The grain trading and transport centre

In the 18th and first half of the 19th century, Karlovac was the port on the Danube waterway closest to the Adriatic Sea and the largest grain trading and traffic centre in Croatia. Kupa Quay (whose remnants are still visible) was congested with boats, grain warehouses and other goods. Steam boats also sailed the Kupa, the first one carrying wheat arrived into Karlovac from Sisak in 1862 (by  the Sava River to Sisak in 1844), a decade before the first Croatian steamboat on the Adriatic Sea.

The richest city in Croatia

At the end of the 18th century, Karlovac experienced its first ’Golden Age’ of economic development. As a free regal city (since 1781), it paid the highest taxes of any other city in Croatia and Slavonia. Some of the rich people from Karlovac, according to records made by historians, even ‘lighted pipes using currency notes of ten’, whereas the money which would fall to the floor during card games, wouldn’t be picked up again.

The brewery, the city’s attraction

The Karlovac Brewery is a trademark of Karlovac. It is the largest Croatian exporter of beer, and alongside the Zagreb Brewery it is the largest beer producer in Croatia. The oldest origins of brewing in Karlovac date back to the year 1779 in the Dubovac city quarters. There in 1854, the forerunner to the Karlovac Brewery was opened. The quality of beer is guaranteed by the original recipe and the water from nearby sources.

Much preserved itinerant traders

Karlovac inhabitants had once been known as a resilient and persistent people. Since the mid-19th century, they were widely renowned as traders – itinerant traders (so called ‘prajzeri’) from Prilišće, who walked throughout the whole of Central Europe all the way to the Baltic Sea. They carried household goods to sell in wooden backpacks – cabinets handing from their shoulders, the wider part would be hanging from their backs, whereas the upper extension rested on their chests. They traded throughout Europe from spring to autumn, and then returned to their families. With the appearance of vehicles used for transporting goods, the walking retailers – itinerant traders disappeared prior to the First World War.

A third railway line in Croatia

The railway line between Zagreb and Karlovac was opened for operation in 1865, and acted as the third railway line in Croatia (in 1860 the route was Kotoriba – Čakovec – Macinec, and in 1862 the Zidani most – Zagreb – Sisak rout was possible). In 1873, Karlovac was linked to Rijeka. It was then that the ‘Golden Age’ of grain trade Karlovac ceased, and rapid industrialisation of the city began.

The city grew from a factory

In late 19th century, there were only a few hamlets in Duga Resa. With the construction of textile factories (from 1884 to 1893) by the entrepreneur Josef Jeruzalem , the entire town was developed between the Mrežnica River and the Josephine roadway. At that time, it had very advanced ‘garden’ sections, in which the working-class houses received substantial yards. The factory evolved in the company called Pamučna industrija (Cotton Industry), which still operates today. The Kasar and Inzl worker settlements are protected architectural works and represent a true urban monument.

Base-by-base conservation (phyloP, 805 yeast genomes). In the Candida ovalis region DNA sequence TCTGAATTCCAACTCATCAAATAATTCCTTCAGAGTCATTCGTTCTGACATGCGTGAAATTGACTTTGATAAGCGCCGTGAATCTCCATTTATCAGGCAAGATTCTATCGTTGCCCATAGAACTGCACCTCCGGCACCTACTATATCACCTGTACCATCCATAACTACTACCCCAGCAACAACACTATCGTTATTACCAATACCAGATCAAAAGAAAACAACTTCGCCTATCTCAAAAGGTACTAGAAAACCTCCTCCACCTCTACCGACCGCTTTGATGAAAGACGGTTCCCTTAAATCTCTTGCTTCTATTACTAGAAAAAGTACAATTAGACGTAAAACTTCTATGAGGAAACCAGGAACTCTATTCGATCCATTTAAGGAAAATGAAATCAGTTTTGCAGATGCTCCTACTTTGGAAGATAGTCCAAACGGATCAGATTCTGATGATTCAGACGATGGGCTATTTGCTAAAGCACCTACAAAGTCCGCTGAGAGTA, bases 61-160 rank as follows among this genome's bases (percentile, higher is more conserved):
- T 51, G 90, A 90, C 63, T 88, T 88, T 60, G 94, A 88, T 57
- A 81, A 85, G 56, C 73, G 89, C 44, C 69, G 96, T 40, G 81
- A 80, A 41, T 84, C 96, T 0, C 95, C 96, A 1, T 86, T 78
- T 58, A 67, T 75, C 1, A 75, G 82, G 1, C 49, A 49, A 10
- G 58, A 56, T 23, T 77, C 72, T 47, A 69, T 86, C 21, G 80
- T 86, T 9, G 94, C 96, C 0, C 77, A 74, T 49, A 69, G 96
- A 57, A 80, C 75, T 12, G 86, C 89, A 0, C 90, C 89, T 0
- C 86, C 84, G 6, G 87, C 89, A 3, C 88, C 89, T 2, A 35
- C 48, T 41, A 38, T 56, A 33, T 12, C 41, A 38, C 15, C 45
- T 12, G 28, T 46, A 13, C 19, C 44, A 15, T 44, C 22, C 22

The first reinforced-concrete bridge

In 1900, the first reinforced concrete (RC) bridge was placed into service in Ogulin in Croatia. It was completed in just six years after the construction of the first RC bridge of the same Hennebique structural type in Switzerland. The new RC bridge, spanned 10 meters, had width of 7 meters, and was built on the site of the dilapidated stone bridge in the Lomost district which ran through a dry riverbed of Dobra River.

The Karlovac beginnings of the medicine factor

In 1920, the ‘Kaštel’ factory for chemical-pharmaceutical products, the forerunner of today’s ‘Pliva’ was founded in1920 in the Karlovac district of Kaštel. In 1928, the Kaštel Factory was relocated to Zagreb, in 1945 became part of Pliva developing into one of the world’s largest manufacturers of medicines. It is best known for the discovery of the antibiotic azithromycin.

Karlovac nails for the African camels

The Mustad Factory for hoof nails in Karlovac successfully worked in unchanged form in the period between 1925 and 2002. It exported hoof shoe nails for horses and camels to all five continents. Until now, the unique example of industrial architecture of the main factory building with a part of the plant is the only such architecture preserved in Croatia, although upon the closure of production the whole factory complex was supposed to be converted into a so called ’working museum’, but in the end the idea was not carried out.

The first electrical power system

In 1934, the first electrical exhibition was held in the Zora Club, in Karlovac, Croatia. Here were presented substation Ilovaca and 57 kilometres long transmission line Ilovac- Zagreb. In 1930, the construction of hydro power plant in Ozal and thermal power plant in Zagreb led to the connection of the first power system in Croatia.

The first to get a motorway

The first Croatian motorway 39 kilometres long was built from Zagreb to Karlovac. It’s construction began in 1970 and the first cars started using it on 29th December 1972. The Zagreb – Karlovac Motorway provides a link between the Croatian inland and coastal highways, and is today the busiest road in Croatia, especially during the peak tourist season in the summer.

The longest tunnel and viaduct

The Mala Kapela Tunnel located on the Zagreb – Split Motorway, south of Ogulin, is the longest tunnel in Croatia. The right tube was opened to traffic in 2005, and the longer left tunnel (5,821 metres in length) some four years later. The Karlovac Drežnik Viaduct, totalling 2,485 metres in length, was built in 2004, rests on 20-metre high columns and is the longest viaduct of its kind in Croatia.